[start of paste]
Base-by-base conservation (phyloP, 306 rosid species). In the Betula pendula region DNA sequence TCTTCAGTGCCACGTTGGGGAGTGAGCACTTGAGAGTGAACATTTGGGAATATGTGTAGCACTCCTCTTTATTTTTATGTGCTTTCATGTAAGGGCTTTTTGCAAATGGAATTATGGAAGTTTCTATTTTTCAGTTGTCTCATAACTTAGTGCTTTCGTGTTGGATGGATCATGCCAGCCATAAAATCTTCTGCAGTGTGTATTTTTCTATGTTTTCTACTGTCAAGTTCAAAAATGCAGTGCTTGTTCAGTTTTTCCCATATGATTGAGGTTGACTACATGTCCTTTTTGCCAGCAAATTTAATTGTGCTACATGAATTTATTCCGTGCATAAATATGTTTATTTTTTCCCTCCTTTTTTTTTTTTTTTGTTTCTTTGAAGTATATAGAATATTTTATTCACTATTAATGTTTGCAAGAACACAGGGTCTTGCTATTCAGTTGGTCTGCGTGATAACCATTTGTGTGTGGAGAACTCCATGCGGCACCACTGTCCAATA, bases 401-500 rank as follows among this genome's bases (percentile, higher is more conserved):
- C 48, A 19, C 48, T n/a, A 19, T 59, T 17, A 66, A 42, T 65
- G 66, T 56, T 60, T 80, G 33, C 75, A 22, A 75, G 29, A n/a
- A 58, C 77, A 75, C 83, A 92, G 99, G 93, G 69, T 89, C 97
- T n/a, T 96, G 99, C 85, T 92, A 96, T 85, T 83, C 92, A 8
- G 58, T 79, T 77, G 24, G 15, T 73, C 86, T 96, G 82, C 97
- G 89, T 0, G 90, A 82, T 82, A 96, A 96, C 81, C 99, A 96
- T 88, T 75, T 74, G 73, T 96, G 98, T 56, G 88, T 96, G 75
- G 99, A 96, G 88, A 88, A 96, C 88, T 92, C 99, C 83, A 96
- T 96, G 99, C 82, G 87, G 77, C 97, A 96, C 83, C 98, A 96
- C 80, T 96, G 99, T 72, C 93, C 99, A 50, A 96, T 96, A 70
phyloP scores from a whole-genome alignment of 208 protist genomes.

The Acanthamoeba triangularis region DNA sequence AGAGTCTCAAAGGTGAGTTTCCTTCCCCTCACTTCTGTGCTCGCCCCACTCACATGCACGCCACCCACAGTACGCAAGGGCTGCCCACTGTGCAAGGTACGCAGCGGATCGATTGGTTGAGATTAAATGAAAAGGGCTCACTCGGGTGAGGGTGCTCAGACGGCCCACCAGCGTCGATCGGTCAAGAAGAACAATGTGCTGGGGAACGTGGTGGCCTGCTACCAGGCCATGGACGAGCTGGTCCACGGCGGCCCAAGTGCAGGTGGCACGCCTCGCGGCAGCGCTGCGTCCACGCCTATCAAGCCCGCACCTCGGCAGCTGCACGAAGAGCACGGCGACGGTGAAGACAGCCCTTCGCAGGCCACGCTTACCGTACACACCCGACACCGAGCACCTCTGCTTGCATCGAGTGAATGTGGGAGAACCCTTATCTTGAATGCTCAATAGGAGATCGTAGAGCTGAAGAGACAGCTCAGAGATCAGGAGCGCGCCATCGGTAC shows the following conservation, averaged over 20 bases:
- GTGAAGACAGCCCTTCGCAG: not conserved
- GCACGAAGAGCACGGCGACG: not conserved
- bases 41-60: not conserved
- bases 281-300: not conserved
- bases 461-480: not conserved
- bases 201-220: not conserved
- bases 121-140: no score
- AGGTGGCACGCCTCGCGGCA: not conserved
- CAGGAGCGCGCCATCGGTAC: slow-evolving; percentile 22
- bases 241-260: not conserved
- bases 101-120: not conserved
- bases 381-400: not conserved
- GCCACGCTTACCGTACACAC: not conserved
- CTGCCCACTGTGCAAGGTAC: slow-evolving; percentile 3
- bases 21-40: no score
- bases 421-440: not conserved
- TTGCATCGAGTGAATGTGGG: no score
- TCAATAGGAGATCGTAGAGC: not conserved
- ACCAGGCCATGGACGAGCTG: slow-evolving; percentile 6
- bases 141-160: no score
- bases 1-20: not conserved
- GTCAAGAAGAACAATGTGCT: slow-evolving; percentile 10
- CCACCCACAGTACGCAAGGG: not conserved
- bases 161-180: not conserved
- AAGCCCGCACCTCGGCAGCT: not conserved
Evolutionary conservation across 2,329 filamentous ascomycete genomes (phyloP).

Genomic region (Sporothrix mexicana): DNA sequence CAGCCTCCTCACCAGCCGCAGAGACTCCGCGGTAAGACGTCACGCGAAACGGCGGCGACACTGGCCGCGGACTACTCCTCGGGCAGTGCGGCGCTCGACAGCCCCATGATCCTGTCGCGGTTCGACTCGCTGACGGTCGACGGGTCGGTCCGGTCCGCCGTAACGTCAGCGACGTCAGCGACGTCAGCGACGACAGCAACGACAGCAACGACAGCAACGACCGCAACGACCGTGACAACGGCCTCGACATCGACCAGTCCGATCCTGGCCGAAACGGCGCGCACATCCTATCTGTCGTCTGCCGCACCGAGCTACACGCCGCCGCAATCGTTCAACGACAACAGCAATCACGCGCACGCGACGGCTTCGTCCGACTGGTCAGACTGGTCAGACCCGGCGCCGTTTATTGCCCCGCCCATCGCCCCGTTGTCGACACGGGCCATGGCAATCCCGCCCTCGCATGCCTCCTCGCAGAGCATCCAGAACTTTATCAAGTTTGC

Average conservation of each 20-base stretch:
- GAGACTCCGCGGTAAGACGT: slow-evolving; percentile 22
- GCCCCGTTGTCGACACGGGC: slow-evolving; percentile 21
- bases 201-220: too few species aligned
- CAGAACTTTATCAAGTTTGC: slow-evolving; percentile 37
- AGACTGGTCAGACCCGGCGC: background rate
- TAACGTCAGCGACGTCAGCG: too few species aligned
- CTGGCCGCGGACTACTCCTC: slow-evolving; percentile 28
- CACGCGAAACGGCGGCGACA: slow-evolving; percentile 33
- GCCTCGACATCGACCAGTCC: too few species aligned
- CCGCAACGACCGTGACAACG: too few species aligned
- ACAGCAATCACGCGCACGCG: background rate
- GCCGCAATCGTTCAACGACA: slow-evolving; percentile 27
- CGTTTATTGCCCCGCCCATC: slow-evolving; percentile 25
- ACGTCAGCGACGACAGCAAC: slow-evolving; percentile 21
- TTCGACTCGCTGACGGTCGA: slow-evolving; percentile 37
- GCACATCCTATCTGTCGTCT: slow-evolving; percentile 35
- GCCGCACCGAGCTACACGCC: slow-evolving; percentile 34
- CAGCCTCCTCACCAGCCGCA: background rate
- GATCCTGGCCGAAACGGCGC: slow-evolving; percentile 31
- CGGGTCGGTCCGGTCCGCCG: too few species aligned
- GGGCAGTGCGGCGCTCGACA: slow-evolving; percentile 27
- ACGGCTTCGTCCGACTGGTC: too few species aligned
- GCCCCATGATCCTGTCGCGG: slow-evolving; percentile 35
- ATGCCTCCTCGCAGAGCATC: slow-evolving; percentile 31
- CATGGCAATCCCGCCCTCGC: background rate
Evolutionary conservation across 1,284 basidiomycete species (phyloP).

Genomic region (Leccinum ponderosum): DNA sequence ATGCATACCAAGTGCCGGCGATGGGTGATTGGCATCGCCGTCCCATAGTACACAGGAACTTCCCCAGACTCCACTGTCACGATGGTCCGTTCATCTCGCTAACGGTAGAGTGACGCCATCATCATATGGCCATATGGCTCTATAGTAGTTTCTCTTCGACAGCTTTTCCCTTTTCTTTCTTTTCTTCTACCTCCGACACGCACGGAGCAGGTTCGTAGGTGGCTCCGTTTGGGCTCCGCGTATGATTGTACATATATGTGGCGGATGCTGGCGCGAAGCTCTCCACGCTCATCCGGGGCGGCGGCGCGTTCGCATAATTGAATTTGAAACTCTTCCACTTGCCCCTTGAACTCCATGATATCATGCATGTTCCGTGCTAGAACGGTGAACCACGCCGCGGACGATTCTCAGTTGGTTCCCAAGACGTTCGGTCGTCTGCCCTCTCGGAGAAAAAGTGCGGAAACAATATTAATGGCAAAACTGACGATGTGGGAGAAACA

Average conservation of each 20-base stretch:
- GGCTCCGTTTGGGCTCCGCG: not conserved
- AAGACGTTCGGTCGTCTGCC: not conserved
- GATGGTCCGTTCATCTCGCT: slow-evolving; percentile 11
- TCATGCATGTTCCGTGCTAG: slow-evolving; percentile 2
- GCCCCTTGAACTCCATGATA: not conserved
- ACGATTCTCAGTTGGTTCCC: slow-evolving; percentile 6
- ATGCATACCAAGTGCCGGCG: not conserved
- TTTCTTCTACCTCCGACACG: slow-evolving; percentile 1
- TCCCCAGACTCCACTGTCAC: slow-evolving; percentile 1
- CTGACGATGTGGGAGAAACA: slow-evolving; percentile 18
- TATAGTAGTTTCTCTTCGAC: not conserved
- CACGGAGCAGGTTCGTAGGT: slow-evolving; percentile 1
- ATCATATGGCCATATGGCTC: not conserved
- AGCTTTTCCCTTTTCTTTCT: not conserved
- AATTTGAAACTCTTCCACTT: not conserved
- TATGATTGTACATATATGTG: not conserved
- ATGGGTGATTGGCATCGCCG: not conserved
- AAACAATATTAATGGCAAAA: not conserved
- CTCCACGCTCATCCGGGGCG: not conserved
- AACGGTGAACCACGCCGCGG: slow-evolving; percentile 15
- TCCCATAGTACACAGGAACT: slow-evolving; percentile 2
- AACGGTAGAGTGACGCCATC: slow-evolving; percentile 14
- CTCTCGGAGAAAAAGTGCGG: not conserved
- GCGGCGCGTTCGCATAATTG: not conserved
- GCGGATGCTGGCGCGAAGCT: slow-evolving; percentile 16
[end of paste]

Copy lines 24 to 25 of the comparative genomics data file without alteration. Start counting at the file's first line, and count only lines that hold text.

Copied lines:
- bases 101-120: not conserved
- bases 381-400: not conserved